ATO Train behaviour

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ATO Train behaviour 12/08/2019 at 20:52 #120021
Soton_Speed
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When a non-ATO train is held at 2407 sig (Sheung Shui Up P1) and it is not long enough to occupy both t/c's in the platform, if the train behind is ATO equipped it is allowed to buffer up behind it.



I assume, thus far, this is ok. However, the ATO train then completes station duties despite appearing to be only half in the platform! - Have I missed something?

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Last edited: 12/08/2019 at 20:54 by Soton_Speed
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ATO Train behaviour 03/09/2019 at 11:44 #120300
Edmund1635
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The way L433 is behaving is possible, because follow-on route setting is available here (white triangle). A follow-on would allow an ATO train to pass the headway board (they are in effect platform shunt signals) and into a station where there is already another train. But you are right in that L433 shouldn't be allowed to take platform duties.

It is interesting that you should have P725 stuck at Red signal though. P trains are timetabled to not stop anywhere on the line, and correctly run, it wouldn't too (metro trains in front of a P train would always be routed in Sha Tin P1 to allow the P train to pass). A P train not run correctly will get stuck behind metro trains and be greatly delayed itself, as well as metro trains behind it, so it is worth doing everything you can to give them priority, intervene ARS if you need to.

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ATO Train behaviour 03/09/2019 at 19:46 #120304
Soton_Speed
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Edmund1635 in post 120300 said:
It is interesting that you should have P725 stuck at Red signal though. P trains are timetabled to not stop anywhere on the line, and correctly run, it wouldn't too (metro trains in front of a P train would always be routed in Sha Tin P1 to allow the P train to pass). A P train not run correctly will get stuck behind metro trains and be greatly delayed itself, as well as metro trains behind it, so it is worth doing everything you can to give them priority, intervene ARS if you need to.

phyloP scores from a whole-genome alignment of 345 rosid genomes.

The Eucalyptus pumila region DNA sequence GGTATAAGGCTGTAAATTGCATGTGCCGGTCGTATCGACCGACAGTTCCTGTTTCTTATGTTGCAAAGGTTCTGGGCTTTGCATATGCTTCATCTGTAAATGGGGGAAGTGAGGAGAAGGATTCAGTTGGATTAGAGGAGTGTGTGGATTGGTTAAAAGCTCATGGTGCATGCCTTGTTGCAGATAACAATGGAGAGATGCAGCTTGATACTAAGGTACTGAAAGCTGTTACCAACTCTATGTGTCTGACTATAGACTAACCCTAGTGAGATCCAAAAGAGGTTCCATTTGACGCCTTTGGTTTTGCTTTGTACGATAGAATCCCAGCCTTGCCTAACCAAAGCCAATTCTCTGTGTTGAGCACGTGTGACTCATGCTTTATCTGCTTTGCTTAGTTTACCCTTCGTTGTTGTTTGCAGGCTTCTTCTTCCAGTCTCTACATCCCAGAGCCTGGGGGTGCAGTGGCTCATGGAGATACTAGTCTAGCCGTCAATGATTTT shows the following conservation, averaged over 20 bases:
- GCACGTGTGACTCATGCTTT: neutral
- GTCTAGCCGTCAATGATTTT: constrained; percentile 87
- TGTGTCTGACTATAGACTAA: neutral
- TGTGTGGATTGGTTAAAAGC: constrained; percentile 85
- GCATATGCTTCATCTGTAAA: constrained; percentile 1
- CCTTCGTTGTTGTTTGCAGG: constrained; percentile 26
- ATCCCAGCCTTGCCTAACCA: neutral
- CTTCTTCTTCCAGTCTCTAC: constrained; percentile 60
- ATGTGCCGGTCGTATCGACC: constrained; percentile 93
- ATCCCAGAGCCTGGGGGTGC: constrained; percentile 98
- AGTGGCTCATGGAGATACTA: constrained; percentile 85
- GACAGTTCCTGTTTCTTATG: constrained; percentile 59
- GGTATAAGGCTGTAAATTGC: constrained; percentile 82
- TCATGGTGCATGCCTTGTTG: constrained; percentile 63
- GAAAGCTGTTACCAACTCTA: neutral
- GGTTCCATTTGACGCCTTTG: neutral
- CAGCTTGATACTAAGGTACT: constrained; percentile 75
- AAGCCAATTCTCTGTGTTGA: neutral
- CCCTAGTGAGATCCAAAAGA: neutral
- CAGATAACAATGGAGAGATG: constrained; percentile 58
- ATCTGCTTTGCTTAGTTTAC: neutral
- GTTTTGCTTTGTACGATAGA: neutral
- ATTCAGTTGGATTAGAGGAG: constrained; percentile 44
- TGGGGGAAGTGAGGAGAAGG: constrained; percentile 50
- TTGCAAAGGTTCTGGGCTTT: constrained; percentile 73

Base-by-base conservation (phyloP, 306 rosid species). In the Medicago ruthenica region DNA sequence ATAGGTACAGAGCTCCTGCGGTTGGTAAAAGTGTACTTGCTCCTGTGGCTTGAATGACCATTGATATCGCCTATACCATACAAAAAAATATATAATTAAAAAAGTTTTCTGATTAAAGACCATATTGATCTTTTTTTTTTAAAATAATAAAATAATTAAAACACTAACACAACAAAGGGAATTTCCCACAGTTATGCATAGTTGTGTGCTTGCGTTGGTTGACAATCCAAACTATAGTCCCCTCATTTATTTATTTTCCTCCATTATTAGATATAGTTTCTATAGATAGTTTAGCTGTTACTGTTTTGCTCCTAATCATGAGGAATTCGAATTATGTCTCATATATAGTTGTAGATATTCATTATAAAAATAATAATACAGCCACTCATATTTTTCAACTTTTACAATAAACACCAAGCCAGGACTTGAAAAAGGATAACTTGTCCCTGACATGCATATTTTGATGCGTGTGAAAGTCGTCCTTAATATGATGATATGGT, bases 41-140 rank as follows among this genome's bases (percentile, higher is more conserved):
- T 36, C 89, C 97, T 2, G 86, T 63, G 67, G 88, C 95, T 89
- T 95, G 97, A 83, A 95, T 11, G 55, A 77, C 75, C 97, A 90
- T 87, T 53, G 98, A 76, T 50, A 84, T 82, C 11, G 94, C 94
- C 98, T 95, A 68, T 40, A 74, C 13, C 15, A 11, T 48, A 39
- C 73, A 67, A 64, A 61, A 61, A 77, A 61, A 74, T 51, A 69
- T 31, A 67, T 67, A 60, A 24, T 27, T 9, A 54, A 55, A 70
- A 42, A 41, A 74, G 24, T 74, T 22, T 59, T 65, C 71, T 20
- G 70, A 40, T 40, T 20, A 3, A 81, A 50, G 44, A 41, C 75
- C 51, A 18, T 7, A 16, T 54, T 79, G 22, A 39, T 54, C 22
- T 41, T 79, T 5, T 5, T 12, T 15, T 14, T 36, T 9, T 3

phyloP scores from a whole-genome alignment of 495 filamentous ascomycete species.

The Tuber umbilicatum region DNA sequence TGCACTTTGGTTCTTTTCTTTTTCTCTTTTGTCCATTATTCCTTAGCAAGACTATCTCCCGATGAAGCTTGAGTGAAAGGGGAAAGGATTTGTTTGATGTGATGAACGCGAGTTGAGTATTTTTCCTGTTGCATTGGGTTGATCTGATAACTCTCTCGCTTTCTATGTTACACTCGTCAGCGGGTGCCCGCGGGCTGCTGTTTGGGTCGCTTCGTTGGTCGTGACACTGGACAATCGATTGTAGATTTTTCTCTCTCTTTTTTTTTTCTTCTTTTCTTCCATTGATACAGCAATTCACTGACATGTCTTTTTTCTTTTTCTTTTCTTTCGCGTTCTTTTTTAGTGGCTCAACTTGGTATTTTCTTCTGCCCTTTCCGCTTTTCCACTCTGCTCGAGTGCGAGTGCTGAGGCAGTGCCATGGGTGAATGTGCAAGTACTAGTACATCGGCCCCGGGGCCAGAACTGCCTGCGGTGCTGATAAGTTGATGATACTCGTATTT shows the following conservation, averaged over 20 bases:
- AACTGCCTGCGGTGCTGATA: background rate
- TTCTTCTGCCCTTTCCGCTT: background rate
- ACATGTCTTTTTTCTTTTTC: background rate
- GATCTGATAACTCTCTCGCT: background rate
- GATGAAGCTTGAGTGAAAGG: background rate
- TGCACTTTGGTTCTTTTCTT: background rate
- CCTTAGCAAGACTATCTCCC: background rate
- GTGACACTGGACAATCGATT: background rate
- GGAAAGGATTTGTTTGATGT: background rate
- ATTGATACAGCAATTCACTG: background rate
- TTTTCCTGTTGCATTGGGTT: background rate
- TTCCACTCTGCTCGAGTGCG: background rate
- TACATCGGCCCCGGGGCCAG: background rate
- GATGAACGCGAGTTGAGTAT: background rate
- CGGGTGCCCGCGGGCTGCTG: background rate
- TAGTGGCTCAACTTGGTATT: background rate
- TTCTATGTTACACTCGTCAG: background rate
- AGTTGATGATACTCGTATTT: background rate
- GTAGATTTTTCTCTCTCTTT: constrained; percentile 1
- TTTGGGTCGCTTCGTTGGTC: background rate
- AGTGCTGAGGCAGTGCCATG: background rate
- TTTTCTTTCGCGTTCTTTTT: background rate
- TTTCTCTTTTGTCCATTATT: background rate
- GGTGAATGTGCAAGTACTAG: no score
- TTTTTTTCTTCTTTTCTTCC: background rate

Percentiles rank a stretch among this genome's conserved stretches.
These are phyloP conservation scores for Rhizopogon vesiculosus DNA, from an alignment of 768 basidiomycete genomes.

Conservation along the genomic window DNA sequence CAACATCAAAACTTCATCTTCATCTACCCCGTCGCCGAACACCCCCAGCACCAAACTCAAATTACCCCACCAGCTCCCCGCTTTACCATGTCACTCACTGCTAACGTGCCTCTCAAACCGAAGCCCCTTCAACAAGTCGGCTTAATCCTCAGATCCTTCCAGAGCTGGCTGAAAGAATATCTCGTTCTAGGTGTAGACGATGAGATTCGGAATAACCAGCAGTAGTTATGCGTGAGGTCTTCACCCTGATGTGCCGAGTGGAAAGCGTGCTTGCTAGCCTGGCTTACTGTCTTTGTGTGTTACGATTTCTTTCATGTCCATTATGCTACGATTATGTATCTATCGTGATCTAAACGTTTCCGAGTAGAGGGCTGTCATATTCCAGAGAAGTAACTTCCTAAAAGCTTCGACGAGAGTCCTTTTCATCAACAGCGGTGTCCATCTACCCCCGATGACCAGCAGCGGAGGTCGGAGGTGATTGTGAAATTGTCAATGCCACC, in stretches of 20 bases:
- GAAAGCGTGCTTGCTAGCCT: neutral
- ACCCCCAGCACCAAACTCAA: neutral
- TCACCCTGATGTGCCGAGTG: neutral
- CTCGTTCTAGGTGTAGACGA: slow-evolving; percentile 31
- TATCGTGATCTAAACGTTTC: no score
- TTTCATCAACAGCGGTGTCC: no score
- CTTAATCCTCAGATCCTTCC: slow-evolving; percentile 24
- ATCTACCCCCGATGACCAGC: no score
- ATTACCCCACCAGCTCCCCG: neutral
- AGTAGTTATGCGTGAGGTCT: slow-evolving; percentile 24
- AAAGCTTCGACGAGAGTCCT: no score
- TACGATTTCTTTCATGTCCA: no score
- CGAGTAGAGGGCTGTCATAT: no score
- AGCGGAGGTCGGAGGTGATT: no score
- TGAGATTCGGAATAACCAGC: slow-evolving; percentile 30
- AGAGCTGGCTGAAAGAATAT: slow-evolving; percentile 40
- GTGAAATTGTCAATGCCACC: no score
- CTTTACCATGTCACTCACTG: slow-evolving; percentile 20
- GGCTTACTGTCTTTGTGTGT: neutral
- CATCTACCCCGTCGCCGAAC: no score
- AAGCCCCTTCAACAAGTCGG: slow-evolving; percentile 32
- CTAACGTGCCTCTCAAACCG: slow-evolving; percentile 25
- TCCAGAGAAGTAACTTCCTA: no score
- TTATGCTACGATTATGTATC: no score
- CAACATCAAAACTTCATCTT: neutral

What you can't see from the picture, because it is being hidden by the train list, is that there is a engineering possession taken on the Up line beside Lo Wu Yard causing a 'bottleneck'. There had also been a smattering of delayed trains (wrong kind of food trolley etc.) earlier further increasing the backlog.

In real life, how important is it that P trains are kept to time at the border?

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ATO Train behaviour 07/09/2019 at 04:25 #120318
garylaw
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In real life, there is often delay on the P trains crossing the border - mostly south-bound from the Chinese-side.
Hong Kong side is better as we ahere to the International convention that all local passenger trains should give way to International Trains.
The Chinese trains are slower in acceleration (They are hauled by a locomotive rather than being EMUs) than local Hong Kong EMUs and they don't have the benefits of ATO /headway board as they only use the conventional British AWS and follow the four/three aspect signalling)

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ATO Train behaviour 07/09/2019 at 09:40 #120319
alvinhochun
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garylaw in post 120318 said:
In real life, there is often delay on the P trains crossing the border - mostly south-bound from the Chinese-side.
Hong Kong side is better as we ahere to the International convention that all local passenger trains should give way to International Trains.
The Chinese trains are slower in acceleration (They are hauled by a locomotive rather than being EMUs) than local Hong Kong EMUs and they don't have the benefits of ATO /headway board as they only use the conventional British AWS and follow the four/three aspect signalling)
In real life, doesn't the KTT trains (not the Chinese ones) use TBL ATP (but without ATO) within East Rail Line tracks? If such, do they drive closer to the preceding train or even make use of the headway boards?

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Last edited: 07/09/2019 at 09:45 by alvinhochun
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ATO Train behaviour 08/09/2019 at 01:45 #120330
garylaw
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KTT trains are run by MTR and it is Hong Kong trains. It is hauled by two locomotives both at the front and rear.
KTT uses ATP so they can also make use of the headway boards just as other local services.

I was talking about Chinese trains which still use the British AWS and colour line signalling.

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